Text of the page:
Happy Chinese New Year!
If a predetermined equestrian career wasn’t already on the cards, surely this is the icing on the cake? We expect they’ll be on a horse before they can walk or talk.
And the proof is in the pudding. We’ve raided our birthday book and found a treasure trove of horsey heroes who were born in a year of the horse.
Take racing’s Willie Carson (1942), Brough Scott (1942) and Choc Thornton (1978) — has being born in the year of the horse been a helping hand in their dazzling careers on the track?
Other equestrian household names include eventing’s Nick Gauntlett (1978) and Ian Stark (1954), or showjumper William Funnell (1966).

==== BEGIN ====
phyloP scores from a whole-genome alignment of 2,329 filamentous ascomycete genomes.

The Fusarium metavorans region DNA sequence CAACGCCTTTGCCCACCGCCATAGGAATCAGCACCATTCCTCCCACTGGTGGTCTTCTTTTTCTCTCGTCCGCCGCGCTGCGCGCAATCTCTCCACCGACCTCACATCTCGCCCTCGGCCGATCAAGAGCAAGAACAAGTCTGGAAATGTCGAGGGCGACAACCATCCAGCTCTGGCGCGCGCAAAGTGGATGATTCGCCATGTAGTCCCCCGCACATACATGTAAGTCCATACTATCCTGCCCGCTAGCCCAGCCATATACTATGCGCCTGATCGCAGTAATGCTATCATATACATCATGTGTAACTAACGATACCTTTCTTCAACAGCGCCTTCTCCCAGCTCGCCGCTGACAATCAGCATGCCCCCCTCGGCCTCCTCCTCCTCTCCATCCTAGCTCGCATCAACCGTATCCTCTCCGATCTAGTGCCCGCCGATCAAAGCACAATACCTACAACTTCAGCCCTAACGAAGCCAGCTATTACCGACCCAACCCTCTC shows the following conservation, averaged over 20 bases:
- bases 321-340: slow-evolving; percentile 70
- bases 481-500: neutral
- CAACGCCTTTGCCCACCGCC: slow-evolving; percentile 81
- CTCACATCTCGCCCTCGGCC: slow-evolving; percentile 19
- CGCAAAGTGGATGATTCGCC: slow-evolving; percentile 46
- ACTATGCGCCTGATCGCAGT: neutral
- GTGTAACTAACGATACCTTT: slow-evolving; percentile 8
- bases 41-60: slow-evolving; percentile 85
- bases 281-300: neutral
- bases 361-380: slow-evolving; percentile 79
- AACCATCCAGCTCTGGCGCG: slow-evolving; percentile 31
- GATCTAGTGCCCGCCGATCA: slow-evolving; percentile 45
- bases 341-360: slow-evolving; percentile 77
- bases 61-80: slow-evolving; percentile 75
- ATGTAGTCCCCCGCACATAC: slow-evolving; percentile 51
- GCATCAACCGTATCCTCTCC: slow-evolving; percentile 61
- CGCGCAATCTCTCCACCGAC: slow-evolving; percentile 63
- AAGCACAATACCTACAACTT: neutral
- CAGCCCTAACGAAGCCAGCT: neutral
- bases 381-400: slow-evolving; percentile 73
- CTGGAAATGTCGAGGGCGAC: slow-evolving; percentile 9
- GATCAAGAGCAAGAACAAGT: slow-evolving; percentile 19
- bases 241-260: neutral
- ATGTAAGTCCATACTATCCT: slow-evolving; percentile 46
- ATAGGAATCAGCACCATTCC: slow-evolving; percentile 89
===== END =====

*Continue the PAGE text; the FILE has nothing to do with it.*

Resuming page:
But what is being born in the Chinese year of the horse really meant to mean?
Chinese New Year — for which the main celebrations will happen today across mainland China, Hong Kong, Singapore, Taiwan and other Asian countries — is linked to the Chinese Zodiac calendar, where each year is represented by a different animal.
The belief is that you share the attributes of the animal associated to the year that you were born.
So while you might associate your horse with greed or irrational behaviour, the official line is that if you’re born in the Chinese year of the horse, you’ll be energetic, bright and intelligent.
Add to that good communication skills, being popular and talented and it looks like you’re onto a winner.
But it’s not all plain sailing. Those born in a horse year can also be impatient and hot-blooded.
Whether being born in the year of the horse is your ticket to ride round Badminton or not, we’d certainly take it over the year of the pig, rat or ox — and it sounds like a good excuse to have a party.